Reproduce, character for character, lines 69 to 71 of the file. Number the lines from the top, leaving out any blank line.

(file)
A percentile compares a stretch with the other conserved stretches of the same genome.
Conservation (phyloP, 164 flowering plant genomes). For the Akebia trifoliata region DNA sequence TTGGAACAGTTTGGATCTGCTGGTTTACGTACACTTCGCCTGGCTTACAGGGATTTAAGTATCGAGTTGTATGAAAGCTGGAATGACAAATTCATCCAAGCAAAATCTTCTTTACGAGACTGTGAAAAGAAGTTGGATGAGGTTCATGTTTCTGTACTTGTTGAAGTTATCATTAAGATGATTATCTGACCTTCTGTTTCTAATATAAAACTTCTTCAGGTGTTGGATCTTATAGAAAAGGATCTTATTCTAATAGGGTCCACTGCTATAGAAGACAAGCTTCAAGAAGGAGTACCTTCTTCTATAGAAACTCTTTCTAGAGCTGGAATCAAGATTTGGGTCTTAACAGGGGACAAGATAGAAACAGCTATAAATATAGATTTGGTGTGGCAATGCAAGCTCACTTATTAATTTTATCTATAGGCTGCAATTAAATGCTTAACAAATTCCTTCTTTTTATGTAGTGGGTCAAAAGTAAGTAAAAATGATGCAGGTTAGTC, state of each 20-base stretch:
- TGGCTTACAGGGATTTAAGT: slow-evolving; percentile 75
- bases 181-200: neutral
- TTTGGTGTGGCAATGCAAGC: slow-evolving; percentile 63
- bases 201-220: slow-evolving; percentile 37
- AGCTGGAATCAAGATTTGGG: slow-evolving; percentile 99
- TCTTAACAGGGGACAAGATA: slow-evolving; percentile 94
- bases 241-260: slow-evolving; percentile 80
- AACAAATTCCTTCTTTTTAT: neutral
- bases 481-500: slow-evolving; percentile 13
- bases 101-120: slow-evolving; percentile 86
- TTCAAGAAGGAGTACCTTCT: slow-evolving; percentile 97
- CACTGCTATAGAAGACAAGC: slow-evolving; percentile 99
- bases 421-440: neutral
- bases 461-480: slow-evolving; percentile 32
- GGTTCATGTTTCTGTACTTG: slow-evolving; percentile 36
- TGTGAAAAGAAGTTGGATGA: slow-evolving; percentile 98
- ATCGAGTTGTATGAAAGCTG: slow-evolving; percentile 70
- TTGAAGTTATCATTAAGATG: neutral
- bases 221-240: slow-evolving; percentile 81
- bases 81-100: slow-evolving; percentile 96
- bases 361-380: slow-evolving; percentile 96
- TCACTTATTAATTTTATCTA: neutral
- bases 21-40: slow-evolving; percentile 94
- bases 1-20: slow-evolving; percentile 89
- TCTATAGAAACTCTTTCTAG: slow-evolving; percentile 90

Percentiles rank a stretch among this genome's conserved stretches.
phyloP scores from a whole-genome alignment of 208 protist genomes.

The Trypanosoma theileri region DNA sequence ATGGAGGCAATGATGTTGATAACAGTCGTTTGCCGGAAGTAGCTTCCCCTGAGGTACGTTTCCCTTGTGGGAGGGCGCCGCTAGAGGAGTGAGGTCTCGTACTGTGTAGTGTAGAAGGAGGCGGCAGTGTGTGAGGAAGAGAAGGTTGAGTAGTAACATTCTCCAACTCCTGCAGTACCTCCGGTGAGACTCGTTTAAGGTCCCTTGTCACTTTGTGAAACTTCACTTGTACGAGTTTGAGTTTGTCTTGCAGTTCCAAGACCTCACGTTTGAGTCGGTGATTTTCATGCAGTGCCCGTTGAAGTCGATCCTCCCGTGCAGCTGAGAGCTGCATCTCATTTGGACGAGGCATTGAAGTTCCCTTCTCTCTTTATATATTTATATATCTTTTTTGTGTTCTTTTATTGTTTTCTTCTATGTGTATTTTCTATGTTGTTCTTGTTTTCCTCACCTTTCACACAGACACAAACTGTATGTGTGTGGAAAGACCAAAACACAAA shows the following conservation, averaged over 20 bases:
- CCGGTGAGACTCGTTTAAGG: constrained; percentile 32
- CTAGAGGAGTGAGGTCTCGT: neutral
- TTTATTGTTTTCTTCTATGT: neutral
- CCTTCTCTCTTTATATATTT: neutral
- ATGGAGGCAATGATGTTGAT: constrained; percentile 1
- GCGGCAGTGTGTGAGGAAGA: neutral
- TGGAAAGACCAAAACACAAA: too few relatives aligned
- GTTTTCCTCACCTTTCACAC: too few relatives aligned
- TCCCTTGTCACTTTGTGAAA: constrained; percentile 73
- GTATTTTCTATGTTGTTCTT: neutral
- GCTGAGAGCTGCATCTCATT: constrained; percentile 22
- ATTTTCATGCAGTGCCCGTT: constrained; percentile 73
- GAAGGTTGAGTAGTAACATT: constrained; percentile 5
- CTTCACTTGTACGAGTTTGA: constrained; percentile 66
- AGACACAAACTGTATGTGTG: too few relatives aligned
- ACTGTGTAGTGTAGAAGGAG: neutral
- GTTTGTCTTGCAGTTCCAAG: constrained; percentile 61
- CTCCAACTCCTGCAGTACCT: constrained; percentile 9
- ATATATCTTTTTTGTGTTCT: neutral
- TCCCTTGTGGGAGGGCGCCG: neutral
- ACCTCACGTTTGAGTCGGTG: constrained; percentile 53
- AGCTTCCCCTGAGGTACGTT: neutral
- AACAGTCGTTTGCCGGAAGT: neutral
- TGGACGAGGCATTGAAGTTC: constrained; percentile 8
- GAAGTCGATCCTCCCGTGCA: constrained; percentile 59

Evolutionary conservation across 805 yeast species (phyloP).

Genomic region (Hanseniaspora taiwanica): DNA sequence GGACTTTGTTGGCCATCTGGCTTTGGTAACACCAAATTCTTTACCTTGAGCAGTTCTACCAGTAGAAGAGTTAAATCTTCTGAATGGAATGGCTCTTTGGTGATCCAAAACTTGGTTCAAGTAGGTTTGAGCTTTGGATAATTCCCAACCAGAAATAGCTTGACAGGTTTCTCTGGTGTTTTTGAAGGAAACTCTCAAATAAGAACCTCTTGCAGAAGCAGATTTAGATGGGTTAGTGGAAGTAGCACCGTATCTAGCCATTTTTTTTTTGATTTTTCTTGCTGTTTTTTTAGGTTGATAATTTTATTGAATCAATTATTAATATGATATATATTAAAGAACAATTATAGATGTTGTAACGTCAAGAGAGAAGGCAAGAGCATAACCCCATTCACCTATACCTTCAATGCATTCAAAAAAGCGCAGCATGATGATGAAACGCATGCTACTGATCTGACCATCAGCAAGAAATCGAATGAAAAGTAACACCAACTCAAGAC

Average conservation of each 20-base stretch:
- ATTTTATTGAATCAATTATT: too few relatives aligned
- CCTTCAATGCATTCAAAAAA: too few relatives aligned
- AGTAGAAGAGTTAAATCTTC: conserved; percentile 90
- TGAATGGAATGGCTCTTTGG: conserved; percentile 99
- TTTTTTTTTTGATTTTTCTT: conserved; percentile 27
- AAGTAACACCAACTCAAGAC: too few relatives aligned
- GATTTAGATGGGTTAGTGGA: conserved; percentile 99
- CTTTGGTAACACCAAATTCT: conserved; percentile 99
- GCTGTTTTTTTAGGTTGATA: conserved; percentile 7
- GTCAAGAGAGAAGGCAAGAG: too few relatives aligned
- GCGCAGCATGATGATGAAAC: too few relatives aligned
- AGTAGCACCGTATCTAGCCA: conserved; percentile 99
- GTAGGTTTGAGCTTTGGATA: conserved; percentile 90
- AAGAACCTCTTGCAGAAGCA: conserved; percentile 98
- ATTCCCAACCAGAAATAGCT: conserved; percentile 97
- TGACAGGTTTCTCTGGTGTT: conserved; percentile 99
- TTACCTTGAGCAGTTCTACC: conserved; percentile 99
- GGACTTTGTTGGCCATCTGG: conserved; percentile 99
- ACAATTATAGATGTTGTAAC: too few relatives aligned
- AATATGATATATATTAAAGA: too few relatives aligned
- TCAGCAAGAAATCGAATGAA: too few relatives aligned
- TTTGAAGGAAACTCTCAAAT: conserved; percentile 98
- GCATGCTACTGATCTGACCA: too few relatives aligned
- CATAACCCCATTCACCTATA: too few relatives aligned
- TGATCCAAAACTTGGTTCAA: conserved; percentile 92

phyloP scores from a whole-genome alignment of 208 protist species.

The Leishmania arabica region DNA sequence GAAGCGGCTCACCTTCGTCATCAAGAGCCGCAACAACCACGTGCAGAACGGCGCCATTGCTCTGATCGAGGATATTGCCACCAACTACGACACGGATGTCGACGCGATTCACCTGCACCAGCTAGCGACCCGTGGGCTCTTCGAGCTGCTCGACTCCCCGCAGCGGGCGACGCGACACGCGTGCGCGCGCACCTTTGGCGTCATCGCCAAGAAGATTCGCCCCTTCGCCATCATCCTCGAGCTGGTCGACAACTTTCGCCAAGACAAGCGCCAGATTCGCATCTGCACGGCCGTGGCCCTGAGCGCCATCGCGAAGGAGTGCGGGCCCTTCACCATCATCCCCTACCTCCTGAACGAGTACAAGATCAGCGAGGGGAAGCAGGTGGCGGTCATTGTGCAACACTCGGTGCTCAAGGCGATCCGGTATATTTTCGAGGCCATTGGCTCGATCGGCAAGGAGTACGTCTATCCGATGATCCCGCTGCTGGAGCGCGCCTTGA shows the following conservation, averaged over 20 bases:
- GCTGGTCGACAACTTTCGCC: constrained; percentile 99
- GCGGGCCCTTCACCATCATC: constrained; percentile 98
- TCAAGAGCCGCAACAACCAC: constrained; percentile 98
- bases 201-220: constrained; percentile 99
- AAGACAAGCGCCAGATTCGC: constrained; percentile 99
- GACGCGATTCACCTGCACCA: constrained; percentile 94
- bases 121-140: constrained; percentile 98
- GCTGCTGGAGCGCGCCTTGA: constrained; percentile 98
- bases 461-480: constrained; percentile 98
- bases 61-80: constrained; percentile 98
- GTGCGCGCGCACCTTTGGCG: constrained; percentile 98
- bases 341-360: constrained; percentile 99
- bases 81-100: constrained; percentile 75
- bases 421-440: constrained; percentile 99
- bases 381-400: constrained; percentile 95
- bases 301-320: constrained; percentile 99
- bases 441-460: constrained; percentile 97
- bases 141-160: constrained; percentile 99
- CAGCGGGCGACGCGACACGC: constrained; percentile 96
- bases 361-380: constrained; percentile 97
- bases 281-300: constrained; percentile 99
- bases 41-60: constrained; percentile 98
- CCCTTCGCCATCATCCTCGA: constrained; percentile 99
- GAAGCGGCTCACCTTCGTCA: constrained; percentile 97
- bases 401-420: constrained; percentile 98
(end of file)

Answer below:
- GCGCAGCATGATGATGAAAC: too few relatives aligned
- AGTAGCACCGTATCTAGCCA: conserved; percentile 99
- GTAGGTTTGAGCTTTGGATA: conserved; percentile 90